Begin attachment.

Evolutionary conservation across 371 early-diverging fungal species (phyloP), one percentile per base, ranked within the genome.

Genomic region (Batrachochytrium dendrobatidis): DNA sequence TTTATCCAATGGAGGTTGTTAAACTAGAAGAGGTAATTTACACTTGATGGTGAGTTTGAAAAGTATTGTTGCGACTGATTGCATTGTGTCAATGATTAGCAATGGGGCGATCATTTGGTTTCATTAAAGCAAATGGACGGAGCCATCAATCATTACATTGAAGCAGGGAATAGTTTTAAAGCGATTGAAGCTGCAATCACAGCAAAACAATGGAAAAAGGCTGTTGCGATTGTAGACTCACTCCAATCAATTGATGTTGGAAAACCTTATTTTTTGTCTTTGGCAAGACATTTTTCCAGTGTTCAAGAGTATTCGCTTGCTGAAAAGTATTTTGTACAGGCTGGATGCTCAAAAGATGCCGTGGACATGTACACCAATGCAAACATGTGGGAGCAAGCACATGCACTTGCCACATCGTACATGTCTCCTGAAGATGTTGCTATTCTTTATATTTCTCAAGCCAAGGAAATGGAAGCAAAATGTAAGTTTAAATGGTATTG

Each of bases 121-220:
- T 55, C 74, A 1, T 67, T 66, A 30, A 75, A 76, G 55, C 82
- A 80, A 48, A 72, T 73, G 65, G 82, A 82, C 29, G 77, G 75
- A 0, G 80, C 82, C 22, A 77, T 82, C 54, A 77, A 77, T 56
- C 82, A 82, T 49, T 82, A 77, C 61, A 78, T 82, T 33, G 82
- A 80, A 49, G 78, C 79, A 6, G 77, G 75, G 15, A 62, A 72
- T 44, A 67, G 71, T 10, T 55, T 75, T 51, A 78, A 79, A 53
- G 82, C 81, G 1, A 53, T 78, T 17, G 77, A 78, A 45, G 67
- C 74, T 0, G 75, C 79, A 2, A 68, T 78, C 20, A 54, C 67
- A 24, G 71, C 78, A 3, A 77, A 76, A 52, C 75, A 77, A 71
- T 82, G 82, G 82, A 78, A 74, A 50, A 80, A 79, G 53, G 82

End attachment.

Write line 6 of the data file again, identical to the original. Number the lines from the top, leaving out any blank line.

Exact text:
- A 0, G 80, C 82, C 22, A 77, T 82, C 54, A 77, A 77, T 56